Leaving Rockford Illinois on the way through Normal and then on to friends in Indianapolis, I began to reflect on all the places we’ve seen in recent weeks and months. From Kenya to France to a place that feels a little like home in New Jersey. We packed the little white Volkswagon to the gills and pointed it south, and later west. So far west we almost touched Idaho. Ten thousand miles later, looking at Renee in the seat next to me as I drive, I notice that she looks weary as we enter the homestretch of our journey.
I think the transitory nature of the missionary life can be harder for a wife and mother than it is for her husband. God gave women more of an innate desire to settle, make a home, and build relationships and memories rooted to a place. I have some of those same leanings, but they are less dominant than my will to simply toil—the curse we inherited from Adam’s rebellion—toil to provide and protect my family, and now in the grace of a redeemed life, toil for God’s Kingdom and His glory. Where I land does not seem to matter as much as it does to Renee, something that is palpable as I look at my lovely wife across the front seat of an automobile that contains but a piece of our life while another piece is back in New Jersey, and yet another in Africa.
Renee and I have had many a long talks, and some tears, about these things. Where and what is home? Will we ever feel like we’ve arrived there? Is it OK to feel homesick while at the same time certain God has called you to a place far from home? What will it look like when God calls us to another place?
I’m not sure I have the answers to those questions, but God did give me some insights over the course of our travels this furlough. We have had the unique joy of visiting many, many great people along the way. Long-time friends, family, and even some new faces. We’ve stayed in their homes, shared meals, and listened to their stories. The stories are so different, but a common thread of faith runs through them. Rich or poor, young and looking forward or old and looking back, comfortably settled or barely holding on, the people we have sat with and laughed with and prayed with are all, in some way, still searching for that place that is home—much like we are. It comes out in various ways—in irrational and extravagant generosity, in the longing we so often express to see God’s purposes borne out in our lives, in the difficult circumstances that remind us how relationships are infinitely more valuable than our job or our house or our plans.
In Genesis 3 we learn that mankind was expelled from the Garden, and sometimes it seems as if we are trying to get back in on our own terms. Our culture tells us that we can essentially rebuild a kind of Eden right around us—with so many comforts and securities—and so achieve a lasting happiness. And if we somehow can’t achieve this on our own, our government can do it for us. It is an empty promise, and deep down we know it. What made Eden a paradise was not the place, but the Person. Adam and Eve walked with God—literally walked with him in a selfless, loving, unshakable friendship of the sort you might see in an old married couple walking hand-in-hand in the park.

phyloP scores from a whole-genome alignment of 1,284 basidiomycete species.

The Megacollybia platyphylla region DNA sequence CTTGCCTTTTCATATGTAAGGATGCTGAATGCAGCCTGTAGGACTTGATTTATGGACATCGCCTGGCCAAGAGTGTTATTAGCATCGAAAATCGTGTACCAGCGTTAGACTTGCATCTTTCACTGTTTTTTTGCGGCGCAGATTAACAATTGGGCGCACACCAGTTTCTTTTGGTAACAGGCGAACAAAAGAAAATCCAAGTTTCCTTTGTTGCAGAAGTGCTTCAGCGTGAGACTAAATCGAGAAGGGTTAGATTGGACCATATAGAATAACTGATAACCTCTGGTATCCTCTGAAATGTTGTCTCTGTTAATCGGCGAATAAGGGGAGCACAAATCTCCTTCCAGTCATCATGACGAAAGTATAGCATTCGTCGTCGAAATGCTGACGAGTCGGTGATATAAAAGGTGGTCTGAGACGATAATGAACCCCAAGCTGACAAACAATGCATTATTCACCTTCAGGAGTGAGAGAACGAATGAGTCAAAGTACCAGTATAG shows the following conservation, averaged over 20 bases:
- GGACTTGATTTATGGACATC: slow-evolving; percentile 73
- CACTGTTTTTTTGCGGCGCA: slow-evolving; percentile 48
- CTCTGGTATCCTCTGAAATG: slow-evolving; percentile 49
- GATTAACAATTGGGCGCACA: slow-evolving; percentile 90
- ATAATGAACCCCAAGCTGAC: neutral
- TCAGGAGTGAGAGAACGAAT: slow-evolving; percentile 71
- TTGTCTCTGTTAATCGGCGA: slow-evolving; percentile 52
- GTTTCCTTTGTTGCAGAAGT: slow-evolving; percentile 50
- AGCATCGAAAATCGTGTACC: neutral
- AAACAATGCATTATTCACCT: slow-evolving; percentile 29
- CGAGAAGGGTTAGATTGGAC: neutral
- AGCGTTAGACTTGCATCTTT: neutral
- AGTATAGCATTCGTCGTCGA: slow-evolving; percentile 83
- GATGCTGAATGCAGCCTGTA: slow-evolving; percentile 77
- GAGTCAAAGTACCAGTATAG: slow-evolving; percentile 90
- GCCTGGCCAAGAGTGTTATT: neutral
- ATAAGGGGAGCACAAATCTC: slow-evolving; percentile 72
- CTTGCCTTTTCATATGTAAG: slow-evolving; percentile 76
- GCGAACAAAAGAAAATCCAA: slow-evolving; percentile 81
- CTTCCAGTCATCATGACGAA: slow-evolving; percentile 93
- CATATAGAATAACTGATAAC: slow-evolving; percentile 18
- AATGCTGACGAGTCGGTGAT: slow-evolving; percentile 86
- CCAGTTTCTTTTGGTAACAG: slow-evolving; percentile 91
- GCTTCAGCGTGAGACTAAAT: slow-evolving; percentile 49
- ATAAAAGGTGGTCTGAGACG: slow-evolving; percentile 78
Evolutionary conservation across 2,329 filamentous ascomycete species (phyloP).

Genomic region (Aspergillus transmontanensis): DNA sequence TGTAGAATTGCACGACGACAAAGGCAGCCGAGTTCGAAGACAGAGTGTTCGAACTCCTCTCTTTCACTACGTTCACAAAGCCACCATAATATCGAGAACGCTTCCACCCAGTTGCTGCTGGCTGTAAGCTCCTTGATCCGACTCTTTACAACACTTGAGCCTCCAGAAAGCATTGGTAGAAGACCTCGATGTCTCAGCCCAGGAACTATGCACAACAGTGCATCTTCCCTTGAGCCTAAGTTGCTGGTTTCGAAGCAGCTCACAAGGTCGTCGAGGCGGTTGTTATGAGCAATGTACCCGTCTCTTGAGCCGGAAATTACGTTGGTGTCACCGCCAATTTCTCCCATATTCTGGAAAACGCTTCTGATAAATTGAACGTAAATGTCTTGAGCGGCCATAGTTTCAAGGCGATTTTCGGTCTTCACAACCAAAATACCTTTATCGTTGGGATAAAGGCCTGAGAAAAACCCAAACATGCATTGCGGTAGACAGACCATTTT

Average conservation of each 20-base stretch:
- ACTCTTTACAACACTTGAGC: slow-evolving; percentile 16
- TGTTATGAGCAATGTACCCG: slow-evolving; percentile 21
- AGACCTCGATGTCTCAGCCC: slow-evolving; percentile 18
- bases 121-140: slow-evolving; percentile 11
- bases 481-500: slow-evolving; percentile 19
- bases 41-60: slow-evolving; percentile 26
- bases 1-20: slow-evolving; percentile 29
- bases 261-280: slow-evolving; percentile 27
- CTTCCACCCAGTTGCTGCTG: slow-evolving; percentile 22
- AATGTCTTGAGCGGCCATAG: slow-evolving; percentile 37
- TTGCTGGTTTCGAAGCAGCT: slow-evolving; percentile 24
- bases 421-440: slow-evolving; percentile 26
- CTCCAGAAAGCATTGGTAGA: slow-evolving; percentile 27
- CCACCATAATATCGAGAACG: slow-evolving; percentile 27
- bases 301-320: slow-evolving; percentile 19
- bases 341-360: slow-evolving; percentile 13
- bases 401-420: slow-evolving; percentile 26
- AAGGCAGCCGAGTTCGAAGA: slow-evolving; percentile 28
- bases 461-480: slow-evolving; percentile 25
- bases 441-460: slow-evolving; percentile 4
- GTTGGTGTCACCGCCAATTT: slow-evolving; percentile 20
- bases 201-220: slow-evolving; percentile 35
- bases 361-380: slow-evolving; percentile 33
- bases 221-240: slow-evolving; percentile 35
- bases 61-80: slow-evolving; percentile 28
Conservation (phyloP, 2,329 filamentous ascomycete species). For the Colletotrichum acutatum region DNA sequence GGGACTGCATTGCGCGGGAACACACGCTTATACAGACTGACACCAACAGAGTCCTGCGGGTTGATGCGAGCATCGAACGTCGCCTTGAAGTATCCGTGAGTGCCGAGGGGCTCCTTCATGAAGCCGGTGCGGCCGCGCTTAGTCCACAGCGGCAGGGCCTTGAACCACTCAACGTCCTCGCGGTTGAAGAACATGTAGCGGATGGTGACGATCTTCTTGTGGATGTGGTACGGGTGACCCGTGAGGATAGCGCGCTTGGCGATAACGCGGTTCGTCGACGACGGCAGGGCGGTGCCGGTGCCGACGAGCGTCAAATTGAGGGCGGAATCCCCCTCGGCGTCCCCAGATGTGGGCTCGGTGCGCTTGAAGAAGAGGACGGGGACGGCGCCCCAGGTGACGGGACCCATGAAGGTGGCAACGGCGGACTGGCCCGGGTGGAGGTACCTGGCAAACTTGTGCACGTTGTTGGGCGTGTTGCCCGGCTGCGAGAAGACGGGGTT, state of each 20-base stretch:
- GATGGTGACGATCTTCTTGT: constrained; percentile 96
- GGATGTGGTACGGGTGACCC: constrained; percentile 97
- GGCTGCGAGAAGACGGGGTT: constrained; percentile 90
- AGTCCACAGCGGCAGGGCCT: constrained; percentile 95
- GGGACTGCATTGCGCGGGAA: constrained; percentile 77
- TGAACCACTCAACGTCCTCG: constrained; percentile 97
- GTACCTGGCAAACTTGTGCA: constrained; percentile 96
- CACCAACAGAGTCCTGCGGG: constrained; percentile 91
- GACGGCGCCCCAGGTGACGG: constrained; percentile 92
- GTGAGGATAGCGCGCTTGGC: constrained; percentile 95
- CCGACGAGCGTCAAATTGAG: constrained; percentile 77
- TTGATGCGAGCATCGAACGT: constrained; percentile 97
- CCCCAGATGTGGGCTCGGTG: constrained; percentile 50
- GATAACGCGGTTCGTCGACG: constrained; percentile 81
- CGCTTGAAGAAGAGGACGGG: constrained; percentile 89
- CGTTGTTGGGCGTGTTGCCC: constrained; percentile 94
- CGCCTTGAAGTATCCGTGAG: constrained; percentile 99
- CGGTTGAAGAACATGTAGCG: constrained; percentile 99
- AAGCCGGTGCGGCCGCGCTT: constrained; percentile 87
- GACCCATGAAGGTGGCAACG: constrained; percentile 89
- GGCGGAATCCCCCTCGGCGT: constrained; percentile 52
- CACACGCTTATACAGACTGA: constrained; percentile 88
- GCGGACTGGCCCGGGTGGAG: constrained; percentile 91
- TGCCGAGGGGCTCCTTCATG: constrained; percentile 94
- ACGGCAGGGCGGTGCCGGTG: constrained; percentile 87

While we were visiting down south this furlough, we spent a lot of time with the church where Renee and I met and were married. I spoke there on a Sunday and a Wednesday and we were, as always, showered with ridiculous amounts of love and support. One evening before VBS got started, Renee and I were standing in the fellowship hall in pretty much the same spot where we stood receiving guests at our wedding reception 16 years ago. We had taken a step back to watch everyone chatting and eating. We just stood there quietly, leaning against each other slightly, looking still very much in love. An elderly man stood up from one of the tables and walked over to us, grabbed Renee’s hand and began to talk. He told us how he and his wife used to sit a couple rows behind us in church many years ago when we were dating and how they used to smile as Renee and I inched closer and closer to each other over the length of a sermon. He went on to tell us that his wife passed away just a couple years back and how much he missed her. They were married nearly 60 years. And in his eyes, slightly wet with tears, I could see him looking past this world—looking homeward.
A home is a good thing, one of the mercies of God given to us in the blessings of shelter, community, family, and all the accompanying joys. And for Renee and I, there is sometimes a small sense of loss that we have perhaps missed out on some of these things because of the path God has taken us on. But I am reminded that when we are truly looking homeward, we are not looking at a lifestyle or a physical structure or a place on earth. We are looking at our heavenly Father. None of us are ever so close to home as when we are walking with Him.
As we pack our lives into boxes again, board that plane and land in Africa again, jump back into ministry again, pray for us to keep in step with God—no matter what comes our way.